I'm having a great time with you, I want to check in to make sure we're still on the same page about what we need and want out of hanging out together. 

Can I tell you something that would make me more comfortable during sex? I would really like to cuddle after because it helps me come down from all our hottness and return to normal. 

Casual sex doesn't automatically mean:
  • You don't have care about the other person's pleasure
  • You ignore the needs for someone to feel safe.
  • You get to treat them like a fuck sock* (*unless that's hot for both of you.)

None of these things eliminates the possibilities of quickies or one-night stands or friends with benefits. It actually makes things hotter when you have enough information to confidently create conditions for someone's pleasure and your own. Knowing how to make your partner feel desires, safe and free to be themselves is a skill - and you don't have to save it for a long-term relationship. 

Lots of casual sex ends up feeling unsatisfying because we are intentionally blocking out 'feelings' for fear that we will become 'attached' to someone. If that happens, you can learn to navigate that. You can also learn to reclaim those feelings as expressions of your own eroticism - so that you attach to all the pleasure possibilities YOU bring and that no one can take from you. Things like kink, BDSM and sensuality are full of feelings - emotions infuse our erotic imagination and in turn, our bodies! Think about what happens in your body when you think of something sexy.....just rubbing your crotch on a sofa while thinking about your laundry list probably isn't getting you off. Unless you have a laundry fetish. 

Let's stop calling it casual sex if really we are just masturbating using another person. 

Your pleasure matters.

Consent isn't just about saying no, it's about owning our yesses too. Think about what makes for a satisfying sexual experience for you. Ask yourself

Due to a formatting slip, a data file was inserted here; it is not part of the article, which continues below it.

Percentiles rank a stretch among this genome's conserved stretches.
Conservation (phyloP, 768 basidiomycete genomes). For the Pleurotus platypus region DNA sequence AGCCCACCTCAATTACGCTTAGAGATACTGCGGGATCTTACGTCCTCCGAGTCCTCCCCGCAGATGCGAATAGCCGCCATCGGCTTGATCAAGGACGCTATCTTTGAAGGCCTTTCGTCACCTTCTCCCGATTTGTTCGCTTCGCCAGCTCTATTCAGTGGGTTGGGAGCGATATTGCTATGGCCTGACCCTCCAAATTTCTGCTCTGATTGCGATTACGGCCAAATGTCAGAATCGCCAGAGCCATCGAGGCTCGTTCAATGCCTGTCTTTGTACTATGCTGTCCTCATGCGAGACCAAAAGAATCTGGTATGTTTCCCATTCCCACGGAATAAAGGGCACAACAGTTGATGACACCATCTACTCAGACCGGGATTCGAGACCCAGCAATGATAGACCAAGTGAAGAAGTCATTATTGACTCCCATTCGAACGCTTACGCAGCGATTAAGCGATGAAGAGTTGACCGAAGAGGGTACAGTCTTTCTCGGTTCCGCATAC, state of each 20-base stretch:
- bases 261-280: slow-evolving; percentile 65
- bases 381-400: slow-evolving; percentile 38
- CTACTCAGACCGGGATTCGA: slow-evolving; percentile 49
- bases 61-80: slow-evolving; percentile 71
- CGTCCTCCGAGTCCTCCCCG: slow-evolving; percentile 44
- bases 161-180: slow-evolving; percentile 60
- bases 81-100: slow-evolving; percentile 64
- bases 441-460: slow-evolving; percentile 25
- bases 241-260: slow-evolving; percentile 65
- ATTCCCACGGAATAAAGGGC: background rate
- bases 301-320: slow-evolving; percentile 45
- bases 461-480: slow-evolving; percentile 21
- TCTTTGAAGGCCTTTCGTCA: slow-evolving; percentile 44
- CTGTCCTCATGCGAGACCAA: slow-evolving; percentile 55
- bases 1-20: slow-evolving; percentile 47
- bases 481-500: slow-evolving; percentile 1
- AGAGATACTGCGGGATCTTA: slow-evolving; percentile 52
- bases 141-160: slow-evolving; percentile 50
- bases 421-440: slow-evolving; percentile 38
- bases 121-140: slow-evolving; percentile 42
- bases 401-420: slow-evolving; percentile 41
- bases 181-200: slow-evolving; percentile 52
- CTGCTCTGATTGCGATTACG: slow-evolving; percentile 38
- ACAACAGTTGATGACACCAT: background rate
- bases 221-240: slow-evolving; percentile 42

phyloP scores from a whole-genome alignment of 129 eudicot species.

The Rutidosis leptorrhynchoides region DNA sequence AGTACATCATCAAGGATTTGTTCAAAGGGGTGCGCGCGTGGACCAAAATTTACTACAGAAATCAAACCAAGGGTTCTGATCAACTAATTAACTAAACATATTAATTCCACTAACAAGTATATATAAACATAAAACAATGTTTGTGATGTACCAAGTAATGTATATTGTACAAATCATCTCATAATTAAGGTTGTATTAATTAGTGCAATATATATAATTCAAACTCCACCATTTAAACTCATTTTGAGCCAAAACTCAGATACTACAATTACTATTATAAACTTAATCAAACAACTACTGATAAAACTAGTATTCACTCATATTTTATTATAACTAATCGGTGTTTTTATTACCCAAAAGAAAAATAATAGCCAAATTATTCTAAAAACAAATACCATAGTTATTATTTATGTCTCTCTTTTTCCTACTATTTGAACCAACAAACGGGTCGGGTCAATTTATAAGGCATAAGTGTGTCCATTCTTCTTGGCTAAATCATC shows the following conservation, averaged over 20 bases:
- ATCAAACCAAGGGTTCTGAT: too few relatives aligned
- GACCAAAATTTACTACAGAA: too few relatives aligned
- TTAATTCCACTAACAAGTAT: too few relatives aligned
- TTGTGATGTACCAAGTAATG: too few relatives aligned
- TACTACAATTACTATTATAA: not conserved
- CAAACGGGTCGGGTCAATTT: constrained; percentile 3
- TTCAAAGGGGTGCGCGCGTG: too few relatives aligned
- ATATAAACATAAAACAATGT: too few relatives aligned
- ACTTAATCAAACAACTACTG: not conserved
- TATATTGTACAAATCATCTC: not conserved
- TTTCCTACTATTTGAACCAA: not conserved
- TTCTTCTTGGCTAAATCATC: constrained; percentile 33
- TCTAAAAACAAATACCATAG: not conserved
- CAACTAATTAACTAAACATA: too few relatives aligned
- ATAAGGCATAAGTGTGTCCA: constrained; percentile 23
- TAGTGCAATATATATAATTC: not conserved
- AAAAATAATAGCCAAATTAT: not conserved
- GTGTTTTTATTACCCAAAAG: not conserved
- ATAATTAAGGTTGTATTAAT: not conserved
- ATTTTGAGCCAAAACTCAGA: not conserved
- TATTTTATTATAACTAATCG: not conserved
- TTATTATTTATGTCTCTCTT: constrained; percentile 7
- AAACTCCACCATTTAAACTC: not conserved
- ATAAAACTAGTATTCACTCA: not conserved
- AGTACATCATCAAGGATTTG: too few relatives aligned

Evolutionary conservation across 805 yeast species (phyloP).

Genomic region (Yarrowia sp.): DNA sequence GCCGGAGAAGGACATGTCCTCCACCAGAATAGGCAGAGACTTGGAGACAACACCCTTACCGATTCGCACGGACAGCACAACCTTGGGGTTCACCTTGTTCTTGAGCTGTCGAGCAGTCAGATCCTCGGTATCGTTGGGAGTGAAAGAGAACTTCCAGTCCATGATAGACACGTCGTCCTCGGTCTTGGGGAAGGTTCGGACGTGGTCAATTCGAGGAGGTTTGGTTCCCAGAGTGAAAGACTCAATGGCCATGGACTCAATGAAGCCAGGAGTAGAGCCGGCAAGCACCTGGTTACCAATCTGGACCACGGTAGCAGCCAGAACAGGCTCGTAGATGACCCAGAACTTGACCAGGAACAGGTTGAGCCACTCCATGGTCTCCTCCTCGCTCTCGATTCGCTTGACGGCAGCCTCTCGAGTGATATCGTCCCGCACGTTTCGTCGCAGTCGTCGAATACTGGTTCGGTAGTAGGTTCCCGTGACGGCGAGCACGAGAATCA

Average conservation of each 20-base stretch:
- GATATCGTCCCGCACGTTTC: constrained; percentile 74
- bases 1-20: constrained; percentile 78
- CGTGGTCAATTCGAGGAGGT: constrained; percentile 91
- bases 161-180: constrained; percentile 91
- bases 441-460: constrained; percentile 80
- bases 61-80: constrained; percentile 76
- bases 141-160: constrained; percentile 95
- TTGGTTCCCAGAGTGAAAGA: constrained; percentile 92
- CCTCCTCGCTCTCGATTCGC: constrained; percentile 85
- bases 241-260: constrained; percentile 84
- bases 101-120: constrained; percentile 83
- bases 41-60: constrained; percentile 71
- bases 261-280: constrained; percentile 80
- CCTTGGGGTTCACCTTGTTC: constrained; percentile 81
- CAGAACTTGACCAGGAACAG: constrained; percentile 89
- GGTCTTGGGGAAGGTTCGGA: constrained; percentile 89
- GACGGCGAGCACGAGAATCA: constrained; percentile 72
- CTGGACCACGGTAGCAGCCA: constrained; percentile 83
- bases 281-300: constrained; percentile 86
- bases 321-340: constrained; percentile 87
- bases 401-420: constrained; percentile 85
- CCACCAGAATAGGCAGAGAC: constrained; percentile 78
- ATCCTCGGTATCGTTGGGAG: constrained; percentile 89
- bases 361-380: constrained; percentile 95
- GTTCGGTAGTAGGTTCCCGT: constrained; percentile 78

• What you need to feel sexy?
  • What feels good for you?
  • What emotional and physical safety conditions need to be present?
  • How do you want to feel before, during and after this experience?

The answers to these questions will help you hone in on when situations are less than optimal for your pleasure. You can then make informed-decisions for yourself. For many of us, this is really tough - and saying yes isn't the same as consent. Our communication about our needs gets murky from people pleasing, going along to get a long, trauma and previous sexual partners that bullied, coerced or gaslit us into serving their sexual needs instead of our own. It can help give you a feeling of groundedness to check in with yourself about your needs from the start of the conversation - do you feel this person is interested in your needs as much as their own?

What you need isn't too much or unreasonable, but it may not be what is available.
You deserve to receive pleasure in ways that feel emotionally and physically safe, full and rich. It's ok to ask for what you want. It's also ok to feel disappointed when those needs can't or won't be met. You have choices on how to respond to that observation. You get to prioritize your pleasure mindfully. 

Over time, raising your standards helps you create trust in yourself. You'll benefit from feeling like you belong in your sexual experiences in safe and fulfilling ways. You'll be an empathetic partner to others. You'll have more fun and less focus on performing for others benefit!

Raise your standards.

Want to work on your sexual confidence skills? Book an online, one-on-one Pleasure Coaching Session with Luna or take a confidence building webinar. 



"I'd never been to this kind of workshop before, so I was a bit nervous at first, but Luna was so relaxed she put the whole room at ease and soon we were laughing and discussing creative ideas together."